New Restaurant Alert: Pepi Cubano at Legazpi Village, Makati

Everything you ever imagined this sandwich would be? Pepi Cubano is better.

Pepi Cubano
Unit 7, G/F Tropical Palms Condominium, Dela Rosa Street corner Gallardo Street (Gallardo side), Legazpi Village, Makati City
Open from 9 a.m. to 12 a.m. (Monday to Saturday)*

 

 

 

(SPOT.ph) It's 2015 and chances are your mouth has watered while watching (and re-watching) Jon Favreau's 2014 sleeper hit, Chef, a film about a jaded, er, chef, who finds his heartsong making Cubanos in a food truck. Of the many significant food shots, there's one magical scene where they finally create their first El Jefe Cubano that would make even non-sandwich fans go weak-kneed just looking at the gooey cheese and imagining the tingle of mustard with the saltiness of ham...

 

Cut. This is real life. Enough about Jon Favreau because no matter how awesome that film is, it could never quite live up to the same satisfaction as the real thing. At least not the same way that Pepi Cubano does. 

 

Pepi Cubano 2.0

 

It's hard to dissociate this sandwich from Chef nowadays, but Pepi Cubano has been selling their version since 2006—and founder Susan Dalmacion has been enjoying them long before that. She was living in Los Angeles when she saw a bakery that attracted customers in droves. The main event was apparently a simple sandwich packed with ham, pork, pickle, and more. In 2006, she went into business, selling them in Salcedo Market for a few years and in a "secret" commissary where customers could enjoy her wares for grab-and-go. 

 

Old-school decor. Check!

 

 

Fresh is best. Have it here.

 

The new Pepi Cubano at the corner of Dela Rosa and Gallardo in Legazpi Village is a renewal of sorts, from the fresh location to actually having seating to the curiosity driven by pop culture. Ms. Susan's son Toti and his wife, Rica, run this particular show, but they still carry the same spirit that made Pepi Cubano such a gem. "We still get all of our sandwiches from the commissary, and it's still my mother-in-law who knows all the recipes," says Rica.

 

Pepi Cubano's seven sandwiches make up the menu, but Rica tells us that they might make other additions, like coffee and desserts that are more fitting with the theme (they only have flan at the moment). Apart from that though, the couple wants to keep things as is.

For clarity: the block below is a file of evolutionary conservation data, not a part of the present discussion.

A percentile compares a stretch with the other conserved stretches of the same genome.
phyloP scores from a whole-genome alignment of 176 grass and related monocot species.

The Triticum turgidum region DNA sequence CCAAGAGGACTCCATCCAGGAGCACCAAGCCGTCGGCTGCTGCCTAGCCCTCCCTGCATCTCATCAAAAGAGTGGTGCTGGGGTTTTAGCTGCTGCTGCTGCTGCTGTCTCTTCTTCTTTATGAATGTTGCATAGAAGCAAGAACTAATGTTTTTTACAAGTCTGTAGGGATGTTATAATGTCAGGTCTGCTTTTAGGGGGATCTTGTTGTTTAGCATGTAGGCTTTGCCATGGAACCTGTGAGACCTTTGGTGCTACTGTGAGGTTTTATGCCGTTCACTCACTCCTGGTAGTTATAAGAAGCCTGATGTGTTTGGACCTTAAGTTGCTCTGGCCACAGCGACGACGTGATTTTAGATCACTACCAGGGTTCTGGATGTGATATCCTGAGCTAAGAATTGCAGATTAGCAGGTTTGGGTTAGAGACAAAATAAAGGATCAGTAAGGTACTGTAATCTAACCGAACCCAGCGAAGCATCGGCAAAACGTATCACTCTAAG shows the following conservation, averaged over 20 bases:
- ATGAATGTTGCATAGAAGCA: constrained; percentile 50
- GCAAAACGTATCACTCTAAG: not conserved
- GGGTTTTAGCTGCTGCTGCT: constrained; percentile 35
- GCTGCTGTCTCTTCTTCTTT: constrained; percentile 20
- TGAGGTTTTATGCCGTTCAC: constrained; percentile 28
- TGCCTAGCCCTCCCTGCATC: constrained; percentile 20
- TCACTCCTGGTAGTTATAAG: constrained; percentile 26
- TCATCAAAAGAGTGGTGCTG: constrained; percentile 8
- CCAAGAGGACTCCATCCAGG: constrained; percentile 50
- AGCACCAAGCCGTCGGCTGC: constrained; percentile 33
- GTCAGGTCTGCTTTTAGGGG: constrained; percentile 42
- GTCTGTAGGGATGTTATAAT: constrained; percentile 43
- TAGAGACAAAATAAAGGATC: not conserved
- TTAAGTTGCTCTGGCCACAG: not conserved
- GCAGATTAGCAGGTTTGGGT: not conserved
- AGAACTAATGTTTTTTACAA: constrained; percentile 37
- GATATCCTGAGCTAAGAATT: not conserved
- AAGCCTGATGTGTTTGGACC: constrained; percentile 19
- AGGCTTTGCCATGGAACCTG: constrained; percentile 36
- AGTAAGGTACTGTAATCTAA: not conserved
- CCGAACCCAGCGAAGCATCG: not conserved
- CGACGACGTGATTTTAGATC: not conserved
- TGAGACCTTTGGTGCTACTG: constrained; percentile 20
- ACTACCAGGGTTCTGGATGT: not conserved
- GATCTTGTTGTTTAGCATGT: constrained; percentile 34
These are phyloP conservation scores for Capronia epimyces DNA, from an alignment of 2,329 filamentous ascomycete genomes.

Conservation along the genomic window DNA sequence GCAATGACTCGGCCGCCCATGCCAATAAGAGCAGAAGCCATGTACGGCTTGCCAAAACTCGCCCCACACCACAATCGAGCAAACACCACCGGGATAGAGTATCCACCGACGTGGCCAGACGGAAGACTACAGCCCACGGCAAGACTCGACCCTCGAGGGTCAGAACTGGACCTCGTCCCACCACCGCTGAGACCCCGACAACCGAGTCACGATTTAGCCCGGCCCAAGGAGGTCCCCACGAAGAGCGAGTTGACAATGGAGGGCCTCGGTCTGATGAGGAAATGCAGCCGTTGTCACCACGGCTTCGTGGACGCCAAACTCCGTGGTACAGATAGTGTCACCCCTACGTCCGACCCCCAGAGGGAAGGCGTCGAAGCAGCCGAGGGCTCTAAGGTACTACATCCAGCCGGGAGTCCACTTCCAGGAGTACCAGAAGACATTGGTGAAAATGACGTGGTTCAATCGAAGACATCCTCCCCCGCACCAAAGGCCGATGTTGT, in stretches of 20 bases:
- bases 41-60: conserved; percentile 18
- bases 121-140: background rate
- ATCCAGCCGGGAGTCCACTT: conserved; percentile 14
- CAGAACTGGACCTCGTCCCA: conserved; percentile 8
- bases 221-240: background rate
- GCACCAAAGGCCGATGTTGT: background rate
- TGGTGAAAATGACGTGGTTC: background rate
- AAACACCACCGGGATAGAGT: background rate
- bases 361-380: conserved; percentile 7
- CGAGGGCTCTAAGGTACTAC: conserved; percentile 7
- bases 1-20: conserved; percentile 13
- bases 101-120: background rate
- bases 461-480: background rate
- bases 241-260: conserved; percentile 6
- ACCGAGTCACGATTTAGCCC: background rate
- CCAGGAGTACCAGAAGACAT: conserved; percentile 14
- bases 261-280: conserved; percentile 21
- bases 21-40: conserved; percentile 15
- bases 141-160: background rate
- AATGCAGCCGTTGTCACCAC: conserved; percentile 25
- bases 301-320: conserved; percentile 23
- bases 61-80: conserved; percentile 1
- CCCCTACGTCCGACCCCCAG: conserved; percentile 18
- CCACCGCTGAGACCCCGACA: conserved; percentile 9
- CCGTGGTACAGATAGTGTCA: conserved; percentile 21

Cubanos actually originated in Florida, which has a large Cuban community. "Cuban workers would eat it so it's really hefty. It's a simple and hearty dish," says Rica. 

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About to be plancha-ed

 

 

It takes around five minutes.

 

 

Only French butter is allowed here.

 

 


The Cubano (P250)

 

Cubanos aren't the most photogenic of sammies, Rica admits, but it's definitely one of the tastiest. It's prepped nearly like a sub: a baguette enriched with marinated roast pork (we can hear John Leguizamo yelling, "Mojo!"), ham, pickles, and cheese. It's flattened in a sandwich press until the bread turns into a toasted golden hue. It's meticulously and generously painted in French butter for extra flavor. If you haven't seen it pre-plancha, the Cubano leaves a lot to the imagination. It's modest and flat, a lanky thing that doesn't look like much until you take a first bite and the melted cheese oozes out in strings that you'll want to relish. Rica and Toti share that there's so much more going on behind making a Cubano than what people think they know. 

 

What we know is the result, the sandwich in front of us. It's hearty, yes, but the pickles lift up the flavor, a little perk with every mouthful. That and the crispy bread trick your mind into thinking that this is lighter than it actually is. The movie sets up high expectations, but now, in this little 16-seater space, that finally allows you to enjoy your sandwich steaming and fresh from the griddle, Pepi Cubano sets the bar even higher. 

 

Other items on the menu include the Media Noche (P150), Pan de Bistec (P280), Pan de Lechon (P250), Tito Choripan (P200), Pan de Pollo (P200), and Pan de Guyaba (P150). 

 

Right now, Rica says they have a supplier for their baguettes, but if everything goes well, they're looking into making their own. That only means there are more exciting things to come. 

 

*Operating hours are subject to change.

 

Photos by Jericho San Miguel

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